Exposure to certain air pollutants may increase emergency department (ED) visits for respiratory and cardiovascular diseases, a study has found.
The study, published in the journal Environment International, found that exposure to pollutants such as ground-level ozone and nitrogen oxides, which are created from burning fossil fuels, led to increased ED visits.
“We found that primary pollutants—those that are emitted directly from a source, such as car exhaust—were associated with ED visits for cardiovascular and respiratory diseases,” said Jenna Krall from George Mason University in the US.
“Additionally, secondary pollutants—those that are formed through chemical reactions in the air—were linked to ED visits for respiratory diseases,” Krall said.
While most past studies were conducted on a single-city level, this study looked at pollution across five cities—Atlanta, Birmingham, Dallas, Pittsburgh, and St Louis.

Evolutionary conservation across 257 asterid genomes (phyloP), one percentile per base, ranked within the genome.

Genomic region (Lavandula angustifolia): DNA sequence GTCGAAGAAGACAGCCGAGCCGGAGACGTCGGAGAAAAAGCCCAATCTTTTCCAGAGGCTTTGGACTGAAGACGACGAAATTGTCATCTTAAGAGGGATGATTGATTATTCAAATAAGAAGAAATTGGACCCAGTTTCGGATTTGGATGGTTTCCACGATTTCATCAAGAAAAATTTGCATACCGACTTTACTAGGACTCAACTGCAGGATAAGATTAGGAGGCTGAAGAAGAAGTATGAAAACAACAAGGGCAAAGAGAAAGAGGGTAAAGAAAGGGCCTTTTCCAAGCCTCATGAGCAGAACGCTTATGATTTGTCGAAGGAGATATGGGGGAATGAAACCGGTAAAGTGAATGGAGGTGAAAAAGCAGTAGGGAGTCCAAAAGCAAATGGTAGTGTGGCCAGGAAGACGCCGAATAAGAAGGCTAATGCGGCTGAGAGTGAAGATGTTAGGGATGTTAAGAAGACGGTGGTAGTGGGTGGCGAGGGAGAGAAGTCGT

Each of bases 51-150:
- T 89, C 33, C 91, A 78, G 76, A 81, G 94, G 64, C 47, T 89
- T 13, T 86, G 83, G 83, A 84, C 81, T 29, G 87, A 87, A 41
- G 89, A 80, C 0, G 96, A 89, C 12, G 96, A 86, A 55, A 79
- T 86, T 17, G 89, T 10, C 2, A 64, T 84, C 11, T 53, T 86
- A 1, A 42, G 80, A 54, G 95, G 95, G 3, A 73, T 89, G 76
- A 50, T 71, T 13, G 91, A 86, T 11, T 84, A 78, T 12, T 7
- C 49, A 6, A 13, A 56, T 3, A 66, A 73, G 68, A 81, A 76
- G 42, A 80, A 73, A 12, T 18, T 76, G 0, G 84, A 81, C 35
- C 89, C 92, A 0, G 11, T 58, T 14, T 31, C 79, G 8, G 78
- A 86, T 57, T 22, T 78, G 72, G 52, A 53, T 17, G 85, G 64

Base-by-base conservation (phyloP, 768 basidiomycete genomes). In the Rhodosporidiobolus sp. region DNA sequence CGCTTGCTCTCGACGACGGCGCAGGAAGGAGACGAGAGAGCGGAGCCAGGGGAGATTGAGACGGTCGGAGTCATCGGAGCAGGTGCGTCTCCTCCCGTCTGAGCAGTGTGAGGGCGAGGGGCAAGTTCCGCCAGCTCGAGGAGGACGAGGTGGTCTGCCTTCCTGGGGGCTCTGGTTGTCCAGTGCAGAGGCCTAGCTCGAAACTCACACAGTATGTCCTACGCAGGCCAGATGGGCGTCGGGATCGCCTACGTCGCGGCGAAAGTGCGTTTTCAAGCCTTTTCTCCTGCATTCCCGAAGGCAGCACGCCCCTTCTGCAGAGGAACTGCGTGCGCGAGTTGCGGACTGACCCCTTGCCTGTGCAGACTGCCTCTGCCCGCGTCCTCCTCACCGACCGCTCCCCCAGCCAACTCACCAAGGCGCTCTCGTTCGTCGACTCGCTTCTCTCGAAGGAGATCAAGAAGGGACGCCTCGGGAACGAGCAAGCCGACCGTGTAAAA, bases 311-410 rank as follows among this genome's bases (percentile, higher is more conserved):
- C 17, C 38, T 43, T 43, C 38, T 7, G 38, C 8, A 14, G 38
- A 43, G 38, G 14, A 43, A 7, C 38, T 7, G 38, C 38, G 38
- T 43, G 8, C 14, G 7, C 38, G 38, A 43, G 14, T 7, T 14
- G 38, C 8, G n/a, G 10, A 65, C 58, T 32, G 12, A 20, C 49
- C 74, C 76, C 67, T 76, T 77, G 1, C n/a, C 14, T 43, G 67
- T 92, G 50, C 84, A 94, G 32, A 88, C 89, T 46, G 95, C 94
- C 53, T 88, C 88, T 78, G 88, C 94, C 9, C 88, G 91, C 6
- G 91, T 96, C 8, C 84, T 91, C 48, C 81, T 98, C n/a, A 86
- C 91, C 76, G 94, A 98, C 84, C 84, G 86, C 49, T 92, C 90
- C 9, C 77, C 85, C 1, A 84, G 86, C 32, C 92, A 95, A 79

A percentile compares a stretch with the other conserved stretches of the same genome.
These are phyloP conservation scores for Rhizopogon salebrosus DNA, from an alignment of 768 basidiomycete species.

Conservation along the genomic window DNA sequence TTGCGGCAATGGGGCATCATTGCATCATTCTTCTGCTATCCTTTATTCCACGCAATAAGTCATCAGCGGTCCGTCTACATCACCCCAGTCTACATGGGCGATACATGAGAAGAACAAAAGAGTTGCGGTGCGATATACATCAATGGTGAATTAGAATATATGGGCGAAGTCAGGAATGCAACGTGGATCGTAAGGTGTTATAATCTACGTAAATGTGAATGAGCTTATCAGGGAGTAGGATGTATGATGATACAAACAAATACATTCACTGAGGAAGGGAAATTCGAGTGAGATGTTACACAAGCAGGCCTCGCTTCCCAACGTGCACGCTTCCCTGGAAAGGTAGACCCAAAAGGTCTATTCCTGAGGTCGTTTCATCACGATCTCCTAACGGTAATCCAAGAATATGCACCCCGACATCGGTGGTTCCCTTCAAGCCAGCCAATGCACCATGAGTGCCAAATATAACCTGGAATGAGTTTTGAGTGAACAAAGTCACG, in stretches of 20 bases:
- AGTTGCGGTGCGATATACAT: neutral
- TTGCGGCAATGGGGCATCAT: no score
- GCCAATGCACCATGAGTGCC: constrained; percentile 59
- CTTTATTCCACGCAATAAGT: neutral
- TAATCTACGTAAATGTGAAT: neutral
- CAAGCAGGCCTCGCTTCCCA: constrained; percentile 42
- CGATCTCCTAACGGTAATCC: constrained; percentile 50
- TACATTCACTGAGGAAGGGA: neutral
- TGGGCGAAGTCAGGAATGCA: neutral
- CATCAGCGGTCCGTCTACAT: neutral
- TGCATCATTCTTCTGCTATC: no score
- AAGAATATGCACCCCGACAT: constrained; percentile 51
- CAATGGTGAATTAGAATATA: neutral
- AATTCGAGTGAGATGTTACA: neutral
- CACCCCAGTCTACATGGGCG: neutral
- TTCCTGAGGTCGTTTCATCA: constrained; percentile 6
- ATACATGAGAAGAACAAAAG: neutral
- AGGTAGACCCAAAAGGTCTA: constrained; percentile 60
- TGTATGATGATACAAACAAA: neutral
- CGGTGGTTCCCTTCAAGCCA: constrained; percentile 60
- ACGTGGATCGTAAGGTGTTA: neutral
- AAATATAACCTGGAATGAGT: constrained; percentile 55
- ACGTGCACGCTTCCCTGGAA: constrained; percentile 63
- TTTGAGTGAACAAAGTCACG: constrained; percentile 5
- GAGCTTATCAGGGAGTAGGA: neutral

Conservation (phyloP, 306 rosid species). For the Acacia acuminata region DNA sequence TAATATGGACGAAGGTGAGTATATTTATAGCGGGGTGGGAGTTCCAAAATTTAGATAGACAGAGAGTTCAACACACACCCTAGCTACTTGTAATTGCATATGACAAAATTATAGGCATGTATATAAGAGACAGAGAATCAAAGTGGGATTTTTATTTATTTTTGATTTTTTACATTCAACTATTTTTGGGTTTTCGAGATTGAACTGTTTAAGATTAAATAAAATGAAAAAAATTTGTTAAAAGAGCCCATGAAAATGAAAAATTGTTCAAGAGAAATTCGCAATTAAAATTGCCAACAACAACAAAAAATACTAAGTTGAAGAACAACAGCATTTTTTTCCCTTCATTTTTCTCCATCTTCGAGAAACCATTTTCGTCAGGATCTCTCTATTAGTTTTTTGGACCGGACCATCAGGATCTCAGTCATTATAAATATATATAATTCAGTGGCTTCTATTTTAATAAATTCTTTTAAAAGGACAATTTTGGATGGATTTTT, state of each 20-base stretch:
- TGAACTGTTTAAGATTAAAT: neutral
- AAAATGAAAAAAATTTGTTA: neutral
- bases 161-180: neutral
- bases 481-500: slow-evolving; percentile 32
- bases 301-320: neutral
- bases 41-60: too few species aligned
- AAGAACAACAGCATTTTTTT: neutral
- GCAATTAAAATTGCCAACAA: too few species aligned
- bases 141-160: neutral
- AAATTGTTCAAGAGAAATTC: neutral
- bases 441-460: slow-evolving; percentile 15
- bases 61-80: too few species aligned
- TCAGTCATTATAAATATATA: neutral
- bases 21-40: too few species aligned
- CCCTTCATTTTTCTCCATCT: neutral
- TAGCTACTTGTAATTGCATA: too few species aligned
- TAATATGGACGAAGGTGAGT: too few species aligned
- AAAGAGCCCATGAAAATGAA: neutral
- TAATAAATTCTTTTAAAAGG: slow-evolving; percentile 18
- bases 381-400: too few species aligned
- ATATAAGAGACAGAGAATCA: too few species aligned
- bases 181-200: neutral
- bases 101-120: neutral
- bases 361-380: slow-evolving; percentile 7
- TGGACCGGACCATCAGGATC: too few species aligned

The researchers analysed the associations between cardiorespiratory ED visits and twelve major air pollutants to examine short-term changes in health as pollution varies on a daily basis.
“By looking at the five cities, we hope to get a better sense of how these associations hold in general, instead of for individual cities,” Krall noted.
This is also one of first multi-city studies to look at multiple air pollutants, including gases and particles, and multiple causes of ED visits, such as asthma and stroke.
It is a larger and more comprehensive study than previous work that has commonly looked at one pollutant and multiple health outcomes, or multiple pollutants and one health outcome.
“Down the line, this research has implications for how we think about future pollution regulations because the way we regulate pollutants might differ between primary and secondary pollution,” said Krall.